I started playing bass when I was 12, in 1969, and school funded music education was nowhere on the radar screen for any of the people I made music with.
Brian we certainly have had different experiences. I have observed that over time musicians have had much less grounding in music theory and fundamentals. For many, their skills may become highly developed but only in a very narrow range.

For me growing up in the 70's there were a myriad of musical education options in grade school & high school... including but not limited to:

- band
- marching band
- orchestra
- jazz band
- drum & bugle corps
- section ensembles (percussion, strings, etc.)
- high quality private instruction

...all as part of the public education system. Mentors played a huge role in the musical development of students, and students could feel good about a music focus while the rest of the school was hip on football and basketball.

Creative arts funding is the first to get slashed when the budgets get crunched. As a result schools these days offer a mere fraction of what I experienced, and it's much less "cool" to be in music during those years unless it's a hack rock band.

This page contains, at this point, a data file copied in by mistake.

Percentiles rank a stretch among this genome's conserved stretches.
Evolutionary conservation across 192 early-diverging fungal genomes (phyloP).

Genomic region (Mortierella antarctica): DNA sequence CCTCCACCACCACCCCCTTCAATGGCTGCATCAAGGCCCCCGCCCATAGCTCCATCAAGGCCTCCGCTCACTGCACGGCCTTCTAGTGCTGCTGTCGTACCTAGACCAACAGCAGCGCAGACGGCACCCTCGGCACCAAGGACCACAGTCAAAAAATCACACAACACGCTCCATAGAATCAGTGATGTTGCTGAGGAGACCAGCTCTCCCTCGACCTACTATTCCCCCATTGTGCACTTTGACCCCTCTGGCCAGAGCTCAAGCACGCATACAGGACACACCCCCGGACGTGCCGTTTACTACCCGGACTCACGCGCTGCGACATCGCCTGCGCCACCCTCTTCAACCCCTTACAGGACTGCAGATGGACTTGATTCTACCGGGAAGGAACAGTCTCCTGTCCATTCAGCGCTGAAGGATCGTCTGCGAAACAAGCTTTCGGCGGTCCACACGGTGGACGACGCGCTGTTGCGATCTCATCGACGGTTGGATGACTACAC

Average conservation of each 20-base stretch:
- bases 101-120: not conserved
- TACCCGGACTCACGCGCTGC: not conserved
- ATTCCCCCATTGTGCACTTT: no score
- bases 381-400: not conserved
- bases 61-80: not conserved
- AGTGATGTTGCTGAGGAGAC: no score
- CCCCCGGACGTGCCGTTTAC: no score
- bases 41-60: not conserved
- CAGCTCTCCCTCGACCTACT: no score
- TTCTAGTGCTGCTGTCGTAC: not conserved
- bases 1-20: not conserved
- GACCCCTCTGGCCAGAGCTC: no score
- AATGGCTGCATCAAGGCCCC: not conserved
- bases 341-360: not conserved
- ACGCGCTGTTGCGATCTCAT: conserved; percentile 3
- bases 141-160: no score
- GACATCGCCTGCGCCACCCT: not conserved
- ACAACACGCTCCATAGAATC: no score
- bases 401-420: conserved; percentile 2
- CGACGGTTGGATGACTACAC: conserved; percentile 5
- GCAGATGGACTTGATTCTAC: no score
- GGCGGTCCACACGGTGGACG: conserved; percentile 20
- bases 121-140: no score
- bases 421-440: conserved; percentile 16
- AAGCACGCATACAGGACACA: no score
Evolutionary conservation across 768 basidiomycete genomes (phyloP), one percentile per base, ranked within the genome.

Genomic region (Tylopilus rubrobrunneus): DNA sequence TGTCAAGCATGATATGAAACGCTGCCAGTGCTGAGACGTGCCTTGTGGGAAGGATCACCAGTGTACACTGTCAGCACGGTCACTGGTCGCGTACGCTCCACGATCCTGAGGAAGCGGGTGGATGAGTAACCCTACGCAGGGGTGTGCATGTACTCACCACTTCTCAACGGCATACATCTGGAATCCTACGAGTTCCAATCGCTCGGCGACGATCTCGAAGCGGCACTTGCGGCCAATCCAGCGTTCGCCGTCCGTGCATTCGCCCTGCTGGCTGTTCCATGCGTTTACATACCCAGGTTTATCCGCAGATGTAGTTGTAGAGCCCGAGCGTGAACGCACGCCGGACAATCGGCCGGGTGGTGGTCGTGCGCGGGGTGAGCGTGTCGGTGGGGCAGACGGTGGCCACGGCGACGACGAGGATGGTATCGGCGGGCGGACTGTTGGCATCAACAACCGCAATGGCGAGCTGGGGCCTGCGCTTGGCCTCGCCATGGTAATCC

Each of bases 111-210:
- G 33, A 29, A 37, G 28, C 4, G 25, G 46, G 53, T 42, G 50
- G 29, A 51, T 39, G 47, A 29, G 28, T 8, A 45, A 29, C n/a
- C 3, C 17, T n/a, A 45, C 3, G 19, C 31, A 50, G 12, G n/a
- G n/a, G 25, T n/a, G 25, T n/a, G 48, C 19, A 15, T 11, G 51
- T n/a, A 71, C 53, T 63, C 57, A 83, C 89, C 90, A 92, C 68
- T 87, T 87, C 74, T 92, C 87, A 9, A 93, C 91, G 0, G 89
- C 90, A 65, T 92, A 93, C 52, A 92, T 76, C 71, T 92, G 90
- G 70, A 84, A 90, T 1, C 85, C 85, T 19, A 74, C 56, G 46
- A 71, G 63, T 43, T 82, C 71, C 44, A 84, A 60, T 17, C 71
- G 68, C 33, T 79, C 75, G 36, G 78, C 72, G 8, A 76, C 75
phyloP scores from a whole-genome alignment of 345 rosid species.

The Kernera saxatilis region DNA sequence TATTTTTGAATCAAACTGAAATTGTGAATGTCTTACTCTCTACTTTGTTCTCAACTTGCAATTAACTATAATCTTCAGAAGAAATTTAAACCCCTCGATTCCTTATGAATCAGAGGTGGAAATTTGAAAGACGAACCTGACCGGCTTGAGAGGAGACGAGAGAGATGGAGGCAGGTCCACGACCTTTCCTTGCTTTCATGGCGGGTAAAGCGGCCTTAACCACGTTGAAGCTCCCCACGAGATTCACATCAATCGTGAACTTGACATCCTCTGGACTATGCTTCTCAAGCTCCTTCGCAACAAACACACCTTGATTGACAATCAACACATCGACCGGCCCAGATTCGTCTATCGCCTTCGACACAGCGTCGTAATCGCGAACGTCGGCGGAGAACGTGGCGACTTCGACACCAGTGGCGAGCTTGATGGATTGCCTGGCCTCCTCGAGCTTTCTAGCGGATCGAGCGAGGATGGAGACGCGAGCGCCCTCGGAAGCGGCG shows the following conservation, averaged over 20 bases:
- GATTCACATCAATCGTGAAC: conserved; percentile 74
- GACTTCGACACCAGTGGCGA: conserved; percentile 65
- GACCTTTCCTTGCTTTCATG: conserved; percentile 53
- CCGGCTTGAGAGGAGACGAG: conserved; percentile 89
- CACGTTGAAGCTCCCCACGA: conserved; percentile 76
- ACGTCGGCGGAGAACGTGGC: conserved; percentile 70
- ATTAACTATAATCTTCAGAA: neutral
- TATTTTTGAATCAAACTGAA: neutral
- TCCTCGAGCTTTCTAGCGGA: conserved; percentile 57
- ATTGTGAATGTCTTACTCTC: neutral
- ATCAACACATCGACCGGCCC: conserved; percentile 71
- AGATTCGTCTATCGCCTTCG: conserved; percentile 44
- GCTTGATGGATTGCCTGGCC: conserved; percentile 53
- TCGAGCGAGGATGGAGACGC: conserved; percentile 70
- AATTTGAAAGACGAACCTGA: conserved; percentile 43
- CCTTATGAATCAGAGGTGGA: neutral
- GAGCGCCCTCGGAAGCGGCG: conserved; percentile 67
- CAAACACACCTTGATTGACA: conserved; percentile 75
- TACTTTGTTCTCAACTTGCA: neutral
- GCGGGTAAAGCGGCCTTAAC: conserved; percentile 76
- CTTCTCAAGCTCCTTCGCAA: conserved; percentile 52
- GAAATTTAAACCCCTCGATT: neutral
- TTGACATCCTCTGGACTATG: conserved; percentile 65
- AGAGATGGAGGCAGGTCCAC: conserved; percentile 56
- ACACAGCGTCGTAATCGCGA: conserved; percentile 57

It is my opinion that most musicians can only develop the kind of professional sensitivities, range, and knowledge from a well-rounded music eduction. There are of course many exceptions, but if you want to talk about why talent is drying up, I think this is a major factor IMO.
Old 10th May 2003
  #37
Moderator emeritus
 
🎧 15 years
Quote:
Originally posted by BrianT
I started playing bass when I was 12, in 1969, and school funded music education was nowhere on the radar screen for any of the people I made music with.
Really? I started in band in the 5th grade (baritone horn), moved to Sousaphone in the 7th grade, when I also started playing acoustic bass in my junior high school orchestra. In the 8th grade, I also started playing electric bass in the stage band, while playing with the orchestra and the marching band. As a junior in high school, I quit playing in the band, and concentrated on playing string bass in the high school orchestra (got a partial college scholarship, since I'd been playing with the local college orchestra while in high school. And my live band stuff started in the 8th grade as well - playing VFW's with a country band that included the student teacher for the Lincoln Junior High School band. When I started playing in blues bands and rock bands in high school, the drummer was in my high school theory class. One of he guitarists in one of the rock bands was also a flute player in the band and orchestra.